Every company has unique requirements for its expense management solution, be it industry-specific regulations that need to be followed or complex business rules for approval routing. However, few organizations have as specific and complex needs for their expense management system as those with a significant global presence.
There are countless nuances of international business regulations that organisations need to follow. In particular, how can companies ensure that they stay compliant with global statutory requirements for expense reimbursement?
We're seeing a paradigm shift in the world of expense management, from a focus on control and compliance to spend optimisation. CEO Alan Rich discusses where T&E spend analysis is heading.
Expenses such as holiday gifts for customers can help provide valuable data for measuring sales, but only if companies have the tools to analyse it. How can organisations make better use of this - and other sales team travel and expense data - to better plan for the future?
How can organisations ensure that their software investments bear fruit for years into the future? They need to be sure that as they evolve and grow with the market and the economy, the software solutions that are used to support them can accommodate these changes.
A company that provides its employees with manual or cumbersome expense reporting solutions may be hurting itself in many ways. One which is often overlooked is that employees who procrastinate over submitting their expenses could jeopardize the accuracy of the quarter-close, which could have serious ramifications.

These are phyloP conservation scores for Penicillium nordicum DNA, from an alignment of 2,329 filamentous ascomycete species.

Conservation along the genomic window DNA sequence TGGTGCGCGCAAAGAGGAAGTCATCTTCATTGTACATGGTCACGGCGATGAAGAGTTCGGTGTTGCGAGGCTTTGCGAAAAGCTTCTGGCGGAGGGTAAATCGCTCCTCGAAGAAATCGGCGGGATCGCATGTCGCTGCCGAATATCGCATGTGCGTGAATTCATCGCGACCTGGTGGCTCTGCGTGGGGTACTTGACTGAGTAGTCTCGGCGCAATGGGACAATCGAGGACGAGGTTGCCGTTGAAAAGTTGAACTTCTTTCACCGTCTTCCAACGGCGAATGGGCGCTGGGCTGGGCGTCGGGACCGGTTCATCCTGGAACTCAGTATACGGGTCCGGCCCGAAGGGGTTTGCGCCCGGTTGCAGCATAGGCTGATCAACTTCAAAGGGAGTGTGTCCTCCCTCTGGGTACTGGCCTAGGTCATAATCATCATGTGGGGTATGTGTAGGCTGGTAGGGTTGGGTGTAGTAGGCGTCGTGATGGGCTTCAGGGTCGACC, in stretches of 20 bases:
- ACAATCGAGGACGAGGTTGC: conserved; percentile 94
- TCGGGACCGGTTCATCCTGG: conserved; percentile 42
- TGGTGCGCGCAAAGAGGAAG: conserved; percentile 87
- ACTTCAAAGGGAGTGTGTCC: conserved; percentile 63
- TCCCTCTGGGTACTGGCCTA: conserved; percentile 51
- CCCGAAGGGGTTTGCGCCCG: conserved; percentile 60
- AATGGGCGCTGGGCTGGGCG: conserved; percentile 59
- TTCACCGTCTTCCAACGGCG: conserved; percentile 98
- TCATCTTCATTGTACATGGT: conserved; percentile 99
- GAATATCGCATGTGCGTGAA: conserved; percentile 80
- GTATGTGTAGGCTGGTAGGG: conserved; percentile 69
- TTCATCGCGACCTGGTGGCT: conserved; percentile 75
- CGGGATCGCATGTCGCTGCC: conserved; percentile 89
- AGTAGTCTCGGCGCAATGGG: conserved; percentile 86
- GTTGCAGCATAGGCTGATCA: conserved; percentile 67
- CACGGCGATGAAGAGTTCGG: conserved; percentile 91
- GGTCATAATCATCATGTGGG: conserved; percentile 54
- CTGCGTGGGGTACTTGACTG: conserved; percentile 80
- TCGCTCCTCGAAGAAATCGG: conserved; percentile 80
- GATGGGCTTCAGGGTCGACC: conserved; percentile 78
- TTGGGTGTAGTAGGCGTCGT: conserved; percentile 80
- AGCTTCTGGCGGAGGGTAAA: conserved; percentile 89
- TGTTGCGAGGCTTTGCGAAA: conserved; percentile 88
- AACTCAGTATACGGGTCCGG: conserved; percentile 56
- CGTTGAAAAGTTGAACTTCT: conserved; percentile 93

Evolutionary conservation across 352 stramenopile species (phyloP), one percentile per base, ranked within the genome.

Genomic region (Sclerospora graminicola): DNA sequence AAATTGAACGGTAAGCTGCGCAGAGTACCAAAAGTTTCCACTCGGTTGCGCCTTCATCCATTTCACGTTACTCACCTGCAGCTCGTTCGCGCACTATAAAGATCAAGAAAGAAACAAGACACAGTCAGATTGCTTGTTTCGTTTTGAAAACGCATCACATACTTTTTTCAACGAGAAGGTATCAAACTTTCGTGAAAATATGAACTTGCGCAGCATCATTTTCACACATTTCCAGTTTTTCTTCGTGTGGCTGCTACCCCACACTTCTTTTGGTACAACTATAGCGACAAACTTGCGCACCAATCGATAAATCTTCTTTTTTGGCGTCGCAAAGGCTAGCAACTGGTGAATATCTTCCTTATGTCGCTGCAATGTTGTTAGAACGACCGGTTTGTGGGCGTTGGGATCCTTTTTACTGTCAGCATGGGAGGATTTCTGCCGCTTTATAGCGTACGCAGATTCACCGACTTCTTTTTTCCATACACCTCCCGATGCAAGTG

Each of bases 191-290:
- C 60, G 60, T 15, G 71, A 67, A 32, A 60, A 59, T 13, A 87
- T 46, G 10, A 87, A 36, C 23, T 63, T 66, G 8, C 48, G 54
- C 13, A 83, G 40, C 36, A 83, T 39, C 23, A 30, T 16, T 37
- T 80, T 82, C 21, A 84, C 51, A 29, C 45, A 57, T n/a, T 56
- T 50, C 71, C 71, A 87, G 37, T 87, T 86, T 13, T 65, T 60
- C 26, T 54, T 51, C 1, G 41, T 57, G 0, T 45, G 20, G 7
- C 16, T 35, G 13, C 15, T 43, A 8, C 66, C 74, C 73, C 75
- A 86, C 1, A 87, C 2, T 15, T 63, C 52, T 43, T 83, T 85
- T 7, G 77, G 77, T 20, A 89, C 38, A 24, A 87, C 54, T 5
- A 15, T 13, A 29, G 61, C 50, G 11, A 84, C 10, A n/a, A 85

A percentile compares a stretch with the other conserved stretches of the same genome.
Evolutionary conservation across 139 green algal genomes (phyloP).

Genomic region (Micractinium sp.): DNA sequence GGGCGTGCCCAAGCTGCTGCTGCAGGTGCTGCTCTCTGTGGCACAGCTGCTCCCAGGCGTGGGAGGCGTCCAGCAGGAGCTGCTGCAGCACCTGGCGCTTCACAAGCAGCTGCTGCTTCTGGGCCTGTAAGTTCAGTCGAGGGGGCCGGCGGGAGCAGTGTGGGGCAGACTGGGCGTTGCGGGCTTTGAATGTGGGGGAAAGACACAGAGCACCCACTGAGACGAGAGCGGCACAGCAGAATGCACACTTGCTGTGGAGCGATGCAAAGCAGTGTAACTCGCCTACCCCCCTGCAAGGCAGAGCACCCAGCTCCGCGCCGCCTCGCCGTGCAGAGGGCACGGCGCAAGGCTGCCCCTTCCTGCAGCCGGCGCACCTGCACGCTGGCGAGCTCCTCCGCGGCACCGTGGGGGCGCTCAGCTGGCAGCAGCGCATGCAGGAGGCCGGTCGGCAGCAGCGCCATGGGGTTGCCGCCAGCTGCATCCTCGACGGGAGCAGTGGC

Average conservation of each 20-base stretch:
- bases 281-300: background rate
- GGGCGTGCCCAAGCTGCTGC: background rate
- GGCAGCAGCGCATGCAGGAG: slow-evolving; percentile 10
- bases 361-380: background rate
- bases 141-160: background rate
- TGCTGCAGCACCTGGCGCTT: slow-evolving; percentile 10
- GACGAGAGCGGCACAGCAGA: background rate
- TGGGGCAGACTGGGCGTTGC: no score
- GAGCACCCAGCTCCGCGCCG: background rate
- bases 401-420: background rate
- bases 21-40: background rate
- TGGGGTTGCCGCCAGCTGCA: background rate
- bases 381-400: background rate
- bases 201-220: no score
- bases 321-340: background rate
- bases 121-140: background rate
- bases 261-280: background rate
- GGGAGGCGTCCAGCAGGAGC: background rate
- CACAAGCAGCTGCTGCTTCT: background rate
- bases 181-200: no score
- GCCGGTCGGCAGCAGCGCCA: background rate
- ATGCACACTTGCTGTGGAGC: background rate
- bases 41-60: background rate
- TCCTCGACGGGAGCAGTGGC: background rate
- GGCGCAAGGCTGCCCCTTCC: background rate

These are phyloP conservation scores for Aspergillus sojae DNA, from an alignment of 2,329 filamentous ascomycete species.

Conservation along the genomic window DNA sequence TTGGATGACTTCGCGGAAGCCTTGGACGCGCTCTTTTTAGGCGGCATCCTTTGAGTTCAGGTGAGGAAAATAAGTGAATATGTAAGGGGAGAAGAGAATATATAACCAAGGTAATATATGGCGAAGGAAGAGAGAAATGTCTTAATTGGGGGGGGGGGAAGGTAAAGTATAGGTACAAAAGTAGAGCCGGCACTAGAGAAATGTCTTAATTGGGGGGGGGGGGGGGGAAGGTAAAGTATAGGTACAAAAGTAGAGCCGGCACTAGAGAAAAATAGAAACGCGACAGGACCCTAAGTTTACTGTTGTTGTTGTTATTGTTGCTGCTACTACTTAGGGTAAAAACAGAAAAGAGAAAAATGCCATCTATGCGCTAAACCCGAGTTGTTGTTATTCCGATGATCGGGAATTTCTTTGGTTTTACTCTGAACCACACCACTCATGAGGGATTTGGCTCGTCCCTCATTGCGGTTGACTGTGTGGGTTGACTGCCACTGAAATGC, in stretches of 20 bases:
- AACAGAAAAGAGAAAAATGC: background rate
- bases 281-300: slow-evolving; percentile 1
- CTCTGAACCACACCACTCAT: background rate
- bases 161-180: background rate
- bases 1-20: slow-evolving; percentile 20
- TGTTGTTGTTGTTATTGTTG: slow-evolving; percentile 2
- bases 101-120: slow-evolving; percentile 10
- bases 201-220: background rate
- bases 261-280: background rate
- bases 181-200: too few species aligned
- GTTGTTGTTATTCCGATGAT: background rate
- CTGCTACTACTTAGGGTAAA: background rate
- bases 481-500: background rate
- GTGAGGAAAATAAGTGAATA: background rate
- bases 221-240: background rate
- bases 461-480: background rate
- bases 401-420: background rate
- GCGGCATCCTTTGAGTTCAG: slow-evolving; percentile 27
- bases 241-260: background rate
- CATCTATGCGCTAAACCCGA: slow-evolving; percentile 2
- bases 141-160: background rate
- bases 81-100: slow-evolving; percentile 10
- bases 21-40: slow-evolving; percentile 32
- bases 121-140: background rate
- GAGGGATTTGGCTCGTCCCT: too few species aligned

The end of the traditional corporate card era is looming. The way that organisations source, pay for, and reimburse business travel has changed more in the past five years than the previous several decades combined.
Companies know how much their employees spend on hotels, flights and meals. While this information may help the travel manager, it doesn't help finance or sales leaders to measure how T&E spend impacts revenue generation.
While there's no denying that automating end-user processes and enabling hassle-free mobile submission of expense claims provides major ease-of-use and time-saving benefits for business travelers, the ROI that these benefits deliver is often dwarfed by the impact that expense automation has on the finance function.
Every organisation’s finance team knows that controlling supplier costs is critical. However, one area that many organisations have yet to address is the actual cost of the invoice management and processing function.
If your CFO or controller asked you to provide the organisation’s total travel spend over the past year, how would you get that data? The obvious (and traditional) answer is to ask for reports from your travel agency, breaking down hotel, flight and rental car costs. That should give you a pretty accurate figure, right? Well – not really.
For mid-size and large companies, best-of-breed travel and expense or all-in-on isn’t the only decision to be made when it comes to expense software. Many ERP providers also offer expense management capabilities as part of their broader suite of financial and HR tools. How do you decide which works best for you?
Gartner has just released its 2017 Market Guide for Travel Expense Management (TEM) Software. The guide is essential reading for any organisation that’s thinking of investing in an expense management solution in the coming year, or is considering upgrading its existing solution.